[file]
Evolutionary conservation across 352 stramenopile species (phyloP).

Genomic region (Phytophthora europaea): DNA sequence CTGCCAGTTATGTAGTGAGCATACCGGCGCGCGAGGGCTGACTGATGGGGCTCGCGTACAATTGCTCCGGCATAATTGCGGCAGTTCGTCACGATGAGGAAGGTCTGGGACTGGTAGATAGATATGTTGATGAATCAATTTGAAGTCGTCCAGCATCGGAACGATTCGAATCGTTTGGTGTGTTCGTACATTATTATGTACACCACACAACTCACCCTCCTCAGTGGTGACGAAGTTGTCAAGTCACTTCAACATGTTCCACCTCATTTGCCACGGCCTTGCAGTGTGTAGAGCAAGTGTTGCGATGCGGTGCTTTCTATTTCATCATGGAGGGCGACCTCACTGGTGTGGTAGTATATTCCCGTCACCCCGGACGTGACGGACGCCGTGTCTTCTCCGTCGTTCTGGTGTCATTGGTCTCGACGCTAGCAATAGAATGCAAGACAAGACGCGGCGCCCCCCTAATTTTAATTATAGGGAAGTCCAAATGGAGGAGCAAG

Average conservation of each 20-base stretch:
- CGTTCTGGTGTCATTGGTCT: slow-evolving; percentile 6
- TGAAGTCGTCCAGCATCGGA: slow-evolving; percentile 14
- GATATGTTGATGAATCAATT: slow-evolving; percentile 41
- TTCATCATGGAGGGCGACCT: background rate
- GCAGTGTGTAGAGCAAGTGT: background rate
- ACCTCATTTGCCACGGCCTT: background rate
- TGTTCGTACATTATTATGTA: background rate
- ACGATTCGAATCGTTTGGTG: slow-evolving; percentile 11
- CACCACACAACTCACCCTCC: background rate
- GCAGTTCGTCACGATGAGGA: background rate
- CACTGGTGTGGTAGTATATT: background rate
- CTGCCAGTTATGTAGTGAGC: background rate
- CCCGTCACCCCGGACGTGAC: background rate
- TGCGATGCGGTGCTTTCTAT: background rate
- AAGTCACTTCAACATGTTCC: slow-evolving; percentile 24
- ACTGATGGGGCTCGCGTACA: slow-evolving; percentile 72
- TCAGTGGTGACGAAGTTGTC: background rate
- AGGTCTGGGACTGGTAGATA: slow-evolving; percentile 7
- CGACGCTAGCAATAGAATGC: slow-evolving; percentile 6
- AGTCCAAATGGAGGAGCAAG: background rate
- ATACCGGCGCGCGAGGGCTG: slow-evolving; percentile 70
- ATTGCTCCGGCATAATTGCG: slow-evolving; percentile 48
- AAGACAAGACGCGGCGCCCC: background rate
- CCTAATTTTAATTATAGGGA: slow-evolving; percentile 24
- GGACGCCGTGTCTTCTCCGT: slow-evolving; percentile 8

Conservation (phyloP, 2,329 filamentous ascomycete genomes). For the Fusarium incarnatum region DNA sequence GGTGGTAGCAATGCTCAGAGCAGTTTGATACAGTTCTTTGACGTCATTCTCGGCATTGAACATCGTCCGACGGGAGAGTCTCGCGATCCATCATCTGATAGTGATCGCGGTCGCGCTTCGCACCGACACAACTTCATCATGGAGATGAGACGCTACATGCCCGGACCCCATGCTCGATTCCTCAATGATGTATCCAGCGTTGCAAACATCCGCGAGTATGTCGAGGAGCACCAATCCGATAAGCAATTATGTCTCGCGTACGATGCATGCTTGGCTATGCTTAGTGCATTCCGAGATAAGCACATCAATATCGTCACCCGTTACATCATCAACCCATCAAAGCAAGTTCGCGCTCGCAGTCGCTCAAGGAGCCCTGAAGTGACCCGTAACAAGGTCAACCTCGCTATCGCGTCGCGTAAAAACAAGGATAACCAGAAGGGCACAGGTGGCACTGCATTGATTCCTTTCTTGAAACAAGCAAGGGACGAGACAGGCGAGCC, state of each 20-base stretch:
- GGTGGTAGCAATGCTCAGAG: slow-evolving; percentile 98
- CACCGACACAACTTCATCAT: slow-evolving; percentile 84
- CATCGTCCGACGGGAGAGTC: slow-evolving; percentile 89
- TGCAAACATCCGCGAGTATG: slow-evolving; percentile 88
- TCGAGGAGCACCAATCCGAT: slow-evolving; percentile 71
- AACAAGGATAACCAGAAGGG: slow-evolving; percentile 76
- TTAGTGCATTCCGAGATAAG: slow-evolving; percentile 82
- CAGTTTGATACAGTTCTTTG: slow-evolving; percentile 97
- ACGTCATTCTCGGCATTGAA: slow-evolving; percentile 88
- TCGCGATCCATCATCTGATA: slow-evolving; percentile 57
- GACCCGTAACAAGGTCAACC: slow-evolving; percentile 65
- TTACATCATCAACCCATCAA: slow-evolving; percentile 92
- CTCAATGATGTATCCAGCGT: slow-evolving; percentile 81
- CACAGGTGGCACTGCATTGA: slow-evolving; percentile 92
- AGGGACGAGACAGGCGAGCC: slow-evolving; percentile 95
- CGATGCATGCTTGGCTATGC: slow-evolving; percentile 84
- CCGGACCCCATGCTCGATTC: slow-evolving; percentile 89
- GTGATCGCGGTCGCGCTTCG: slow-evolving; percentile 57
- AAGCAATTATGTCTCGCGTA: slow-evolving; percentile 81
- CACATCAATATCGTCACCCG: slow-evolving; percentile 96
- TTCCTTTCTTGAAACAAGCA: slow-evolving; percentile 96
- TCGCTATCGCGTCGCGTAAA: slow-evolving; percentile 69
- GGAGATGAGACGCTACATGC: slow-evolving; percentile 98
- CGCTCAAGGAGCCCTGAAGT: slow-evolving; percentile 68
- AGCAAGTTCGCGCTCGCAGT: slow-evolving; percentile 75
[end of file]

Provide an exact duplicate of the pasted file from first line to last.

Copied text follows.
Evolutionary conservation across 352 stramenopile species (phyloP).

Genomic region (Phytophthora europaea): DNA sequence CTGCCAGTTATGTAGTGAGCATACCGGCGCGCGAGGGCTGACTGATGGGGCTCGCGTACAATTGCTCCGGCATAATTGCGGCAGTTCGTCACGATGAGGAAGGTCTGGGACTGGTAGATAGATATGTTGATGAATCAATTTGAAGTCGTCCAGCATCGGAACGATTCGAATCGTTTGGTGTGTTCGTACATTATTATGTACACCACACAACTCACCCTCCTCAGTGGTGACGAAGTTGTCAAGTCACTTCAACATGTTCCACCTCATTTGCCACGGCCTTGCAGTGTGTAGAGCAAGTGTTGCGATGCGGTGCTTTCTATTTCATCATGGAGGGCGACCTCACTGGTGTGGTAGTATATTCCCGTCACCCCGGACGTGACGGACGCCGTGTCTTCTCCGTCGTTCTGGTGTCATTGGTCTCGACGCTAGCAATAGAATGCAAGACAAGACGCGGCGCCCCCCTAATTTTAATTATAGGGAAGTCCAAATGGAGGAGCAAG

Average conservation of each 20-base stretch:
- CGTTCTGGTGTCATTGGTCT: slow-evolving; percentile 6
- TGAAGTCGTCCAGCATCGGA: slow-evolving; percentile 14
- GATATGTTGATGAATCAATT: slow-evolving; percentile 41
- TTCATCATGGAGGGCGACCT: background rate
- GCAGTGTGTAGAGCAAGTGT: background rate
- ACCTCATTTGCCACGGCCTT: background rate
- TGTTCGTACATTATTATGTA: background rate
- ACGATTCGAATCGTTTGGTG: slow-evolving; percentile 11
- CACCACACAACTCACCCTCC: background rate
- GCAGTTCGTCACGATGAGGA: background rate
- CACTGGTGTGGTAGTATATT: background rate
- CTGCCAGTTATGTAGTGAGC: background rate
- CCCGTCACCCCGGACGTGAC: background rate
- TGCGATGCGGTGCTTTCTAT: background rate
- AAGTCACTTCAACATGTTCC: slow-evolving; percentile 24
- ACTGATGGGGCTCGCGTACA: slow-evolving; percentile 72
- TCAGTGGTGACGAAGTTGTC: background rate
- AGGTCTGGGACTGGTAGATA: slow-evolving; percentile 7
- CGACGCTAGCAATAGAATGC: slow-evolving; percentile 6
- AGTCCAAATGGAGGAGCAAG: background rate
- ATACCGGCGCGCGAGGGCTG: slow-evolving; percentile 70
- ATTGCTCCGGCATAATTGCG: slow-evolving; percentile 48
- AAGACAAGACGCGGCGCCCC: background rate
- CCTAATTTTAATTATAGGGA: slow-evolving; percentile 24
- GGACGCCGTGTCTTCTCCGT: slow-evolving; percentile 8

Conservation (phyloP, 2,329 filamentous ascomycete genomes). For the Fusarium incarnatum region DNA sequence GGTGGTAGCAATGCTCAGAGCAGTTTGATACAGTTCTTTGACGTCATTCTCGGCATTGAACATCGTCCGACGGGAGAGTCTCGCGATCCATCATCTGATAGTGATCGCGGTCGCGCTTCGCACCGACACAACTTCATCATGGAGATGAGACGCTACATGCCCGGACCCCATGCTCGATTCCTCAATGATGTATCCAGCGTTGCAAACATCCGCGAGTATGTCGAGGAGCACCAATCCGATAAGCAATTATGTCTCGCGTACGATGCATGCTTGGCTATGCTTAGTGCATTCCGAGATAAGCACATCAATATCGTCACCCGTTACATCATCAACCCATCAAAGCAAGTTCGCGCTCGCAGTCGCTCAAGGAGCCCTGAAGTGACCCGTAACAAGGTCAACCTCGCTATCGCGTCGCGTAAAAACAAGGATAACCAGAAGGGCACAGGTGGCACTGCATTGATTCCTTTCTTGAAACAAGCAAGGGACGAGACAGGCGAGCC, state of each 20-base stretch:
- GGTGGTAGCAATGCTCAGAG: slow-evolving; percentile 98
- CACCGACACAACTTCATCAT: slow-evolving; percentile 84
- CATCGTCCGACGGGAGAGTC: slow-evolving; percentile 89
- TGCAAACATCCGCGAGTATG: slow-evolving; percentile 88
- TCGAGGAGCACCAATCCGAT: slow-evolving; percentile 71
- AACAAGGATAACCAGAAGGG: slow-evolving; percentile 76
- TTAGTGCATTCCGAGATAAG: slow-evolving; percentile 82
- CAGTTTGATACAGTTCTTTG: slow-evolving; percentile 97
- ACGTCATTCTCGGCATTGAA: slow-evolving; percentile 88
- TCGCGATCCATCATCTGATA: slow-evolving; percentile 57
- GACCCGTAACAAGGTCAACC: slow-evolving; percentile 65
- TTACATCATCAACCCATCAA: slow-evolving; percentile 92
- CTCAATGATGTATCCAGCGT: slow-evolving; percentile 81
- CACAGGTGGCACTGCATTGA: slow-evolving; percentile 92
- AGGGACGAGACAGGCGAGCC: slow-evolving; percentile 95
- CGATGCATGCTTGGCTATGC: slow-evolving; percentile 84
- CCGGACCCCATGCTCGATTC: slow-evolving; percentile 89
- GTGATCGCGGTCGCGCTTCG: slow-evolving; percentile 57
- AAGCAATTATGTCTCGCGTA: slow-evolving; percentile 81
- CACATCAATATCGTCACCCG: slow-evolving; percentile 96
- TTCCTTTCTTGAAACAAGCA: slow-evolving; percentile 96
- TCGCTATCGCGTCGCGTAAA: slow-evolving; percentile 69
- GGAGATGAGACGCTACATGC: slow-evolving; percentile 98
- CGCTCAAGGAGCCCTGAAGT: slow-evolving; percentile 68
- AGCAAGTTCGCGCTCGCAGT: slow-evolving; percentile 75